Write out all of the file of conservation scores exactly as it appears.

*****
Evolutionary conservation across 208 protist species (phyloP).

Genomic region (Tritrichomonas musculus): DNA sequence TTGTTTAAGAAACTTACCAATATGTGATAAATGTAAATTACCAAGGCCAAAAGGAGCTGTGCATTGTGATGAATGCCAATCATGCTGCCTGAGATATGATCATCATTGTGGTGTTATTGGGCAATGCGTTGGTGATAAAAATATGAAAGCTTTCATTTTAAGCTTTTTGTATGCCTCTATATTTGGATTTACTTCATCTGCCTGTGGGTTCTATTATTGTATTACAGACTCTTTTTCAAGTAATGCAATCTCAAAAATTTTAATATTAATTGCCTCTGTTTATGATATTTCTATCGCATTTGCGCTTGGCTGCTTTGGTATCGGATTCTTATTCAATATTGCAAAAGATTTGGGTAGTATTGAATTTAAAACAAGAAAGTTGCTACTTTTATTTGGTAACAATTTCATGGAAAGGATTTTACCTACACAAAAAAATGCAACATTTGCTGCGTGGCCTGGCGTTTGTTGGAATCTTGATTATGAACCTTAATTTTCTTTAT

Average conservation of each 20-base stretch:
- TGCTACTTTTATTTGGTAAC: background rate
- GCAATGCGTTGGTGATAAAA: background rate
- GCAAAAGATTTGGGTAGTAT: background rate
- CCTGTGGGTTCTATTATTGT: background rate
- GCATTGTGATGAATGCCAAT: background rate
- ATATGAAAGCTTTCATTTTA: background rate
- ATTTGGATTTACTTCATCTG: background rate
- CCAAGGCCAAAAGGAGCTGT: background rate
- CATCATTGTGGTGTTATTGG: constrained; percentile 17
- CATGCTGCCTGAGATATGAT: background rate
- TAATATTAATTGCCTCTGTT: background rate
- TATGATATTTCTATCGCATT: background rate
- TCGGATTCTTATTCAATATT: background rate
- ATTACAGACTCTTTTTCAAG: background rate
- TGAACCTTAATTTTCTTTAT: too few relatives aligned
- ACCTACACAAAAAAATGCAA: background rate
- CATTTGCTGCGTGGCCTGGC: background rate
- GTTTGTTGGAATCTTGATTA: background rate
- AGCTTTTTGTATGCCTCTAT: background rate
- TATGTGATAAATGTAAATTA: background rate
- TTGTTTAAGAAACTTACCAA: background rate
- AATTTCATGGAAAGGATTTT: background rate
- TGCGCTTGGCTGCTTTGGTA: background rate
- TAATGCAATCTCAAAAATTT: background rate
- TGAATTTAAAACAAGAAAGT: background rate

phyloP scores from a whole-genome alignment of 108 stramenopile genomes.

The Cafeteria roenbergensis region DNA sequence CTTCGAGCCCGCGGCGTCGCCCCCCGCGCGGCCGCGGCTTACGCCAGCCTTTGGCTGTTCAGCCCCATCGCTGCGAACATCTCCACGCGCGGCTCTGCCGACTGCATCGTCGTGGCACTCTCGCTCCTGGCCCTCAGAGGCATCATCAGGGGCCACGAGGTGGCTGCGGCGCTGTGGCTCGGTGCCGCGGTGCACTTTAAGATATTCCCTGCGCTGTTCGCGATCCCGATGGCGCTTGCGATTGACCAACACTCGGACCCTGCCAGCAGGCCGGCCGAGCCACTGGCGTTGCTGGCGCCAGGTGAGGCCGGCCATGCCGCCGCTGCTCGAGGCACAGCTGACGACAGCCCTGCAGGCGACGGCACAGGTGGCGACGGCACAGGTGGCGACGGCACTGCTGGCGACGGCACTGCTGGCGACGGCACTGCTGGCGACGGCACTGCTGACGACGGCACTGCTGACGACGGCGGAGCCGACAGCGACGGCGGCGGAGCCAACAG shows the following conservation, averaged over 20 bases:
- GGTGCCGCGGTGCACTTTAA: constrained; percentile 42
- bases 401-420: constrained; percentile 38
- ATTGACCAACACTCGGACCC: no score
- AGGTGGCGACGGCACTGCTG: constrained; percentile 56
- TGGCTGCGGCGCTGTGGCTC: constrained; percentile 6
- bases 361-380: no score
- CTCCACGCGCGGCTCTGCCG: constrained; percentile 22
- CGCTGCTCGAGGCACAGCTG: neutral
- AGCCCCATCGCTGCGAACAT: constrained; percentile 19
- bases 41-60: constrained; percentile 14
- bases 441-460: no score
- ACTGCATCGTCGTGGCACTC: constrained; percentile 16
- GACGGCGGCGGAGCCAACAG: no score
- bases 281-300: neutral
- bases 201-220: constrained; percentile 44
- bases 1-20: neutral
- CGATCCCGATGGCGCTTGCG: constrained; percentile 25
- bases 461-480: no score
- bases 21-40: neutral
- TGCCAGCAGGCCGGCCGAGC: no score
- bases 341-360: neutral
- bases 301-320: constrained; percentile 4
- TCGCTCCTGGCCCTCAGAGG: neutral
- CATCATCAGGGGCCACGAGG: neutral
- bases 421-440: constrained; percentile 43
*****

Evolutionary conservation across 208 protist species (phyloP).

Genomic region (Tritrichomonas musculus): DNA sequence TTGTTTAAGAAACTTACCAATATGTGATAAATGTAAATTACCAAGGCCAAAAGGAGCTGTGCATTGTGATGAATGCCAATCATGCTGCCTGAGATATGATCATCATTGTGGTGTTATTGGGCAATGCGTTGGTGATAAAAATATGAAAGCTTTCATTTTAAGCTTTTTGTATGCCTCTATATTTGGATTTACTTCATCTGCCTGTGGGTTCTATTATTGTATTACAGACTCTTTTTCAAGTAATGCAATCTCAAAAATTTTAATATTAATTGCCTCTGTTTATGATATTTCTATCGCATTTGCGCTTGGCTGCTTTGGTATCGGATTCTTATTCAATATTGCAAAAGATTTGGGTAGTATTGAATTTAAAACAAGAAAGTTGCTACTTTTATTTGGTAACAATTTCATGGAAAGGATTTTACCTACACAAAAAAATGCAACATTTGCTGCGTGGCCTGGCGTTTGTTGGAATCTTGATTATGAACCTTAATTTTCTTTAT

Average conservation of each 20-base stretch:
- TGCTACTTTTATTTGGTAAC: background rate
- GCAATGCGTTGGTGATAAAA: background rate
- GCAAAAGATTTGGGTAGTAT: background rate
- CCTGTGGGTTCTATTATTGT: background rate
- GCATTGTGATGAATGCCAAT: background rate
- ATATGAAAGCTTTCATTTTA: background rate
- ATTTGGATTTACTTCATCTG: background rate
- CCAAGGCCAAAAGGAGCTGT: background rate
- CATCATTGTGGTGTTATTGG: constrained; percentile 17
- CATGCTGCCTGAGATATGAT: background rate
- TAATATTAATTGCCTCTGTT: background rate
- TATGATATTTCTATCGCATT: background rate
- TCGGATTCTTATTCAATATT: background rate
- ATTACAGACTCTTTTTCAAG: background rate
- TGAACCTTAATTTTCTTTAT: too few relatives aligned
- ACCTACACAAAAAAATGCAA: background rate
- CATTTGCTGCGTGGCCTGGC: background rate
- GTTTGTTGGAATCTTGATTA: background rate
- AGCTTTTTGTATGCCTCTAT: background rate
- TATGTGATAAATGTAAATTA: background rate
- TTGTTTAAGAAACTTACCAA: background rate
- AATTTCATGGAAAGGATTTT: background rate
- TGCGCTTGGCTGCTTTGGTA: background rate
- TAATGCAATCTCAAAAATTT: background rate
- TGAATTTAAAACAAGAAAGT: background rate

phyloP scores from a whole-genome alignment of 108 stramenopile genomes.

The Cafeteria roenbergensis region DNA sequence CTTCGAGCCCGCGGCGTCGCCCCCCGCGCGGCCGCGGCTTACGCCAGCCTTTGGCTGTTCAGCCCCATCGCTGCGAACATCTCCACGCGCGGCTCTGCCGACTGCATCGTCGTGGCACTCTCGCTCCTGGCCCTCAGAGGCATCATCAGGGGCCACGAGGTGGCTGCGGCGCTGTGGCTCGGTGCCGCGGTGCACTTTAAGATATTCCCTGCGCTGTTCGCGATCCCGATGGCGCTTGCGATTGACCAACACTCGGACCCTGCCAGCAGGCCGGCCGAGCCACTGGCGTTGCTGGCGCCAGGTGAGGCCGGCCATGCCGCCGCTGCTCGAGGCACAGCTGACGACAGCCCTGCAGGCGACGGCACAGGTGGCGACGGCACAGGTGGCGACGGCACTGCTGGCGACGGCACTGCTGGCGACGGCACTGCTGGCGACGGCACTGCTGACGACGGCACTGCTGACGACGGCGGAGCCGACAGCGACGGCGGCGGAGCCAACAG shows the following conservation, averaged over 20 bases:
- GGTGCCGCGGTGCACTTTAA: constrained; percentile 42
- bases 401-420: constrained; percentile 38
- ATTGACCAACACTCGGACCC: no score
- AGGTGGCGACGGCACTGCTG: constrained; percentile 56
- TGGCTGCGGCGCTGTGGCTC: constrained; percentile 6
- bases 361-380: no score
- CTCCACGCGCGGCTCTGCCG: constrained; percentile 22
- CGCTGCTCGAGGCACAGCTG: neutral
- AGCCCCATCGCTGCGAACAT: constrained; percentile 19
- bases 41-60: constrained; percentile 14
- bases 441-460: no score
- ACTGCATCGTCGTGGCACTC: constrained; percentile 16
- GACGGCGGCGGAGCCAACAG: no score
- bases 281-300: neutral
- bases 201-220: constrained; percentile 44
- bases 1-20: neutral
- CGATCCCGATGGCGCTTGCG: constrained; percentile 25
- bases 461-480: no score
- bases 21-40: neutral
- TGCCAGCAGGCCGGCCGAGC: no score
- bases 341-360: neutral
- bases 301-320: constrained; percentile 4
- TCGCTCCTGGCCCTCAGAGG: neutral
- CATCATCAGGGGCCACGAGG: neutral
- bases 421-440: constrained; percentile 43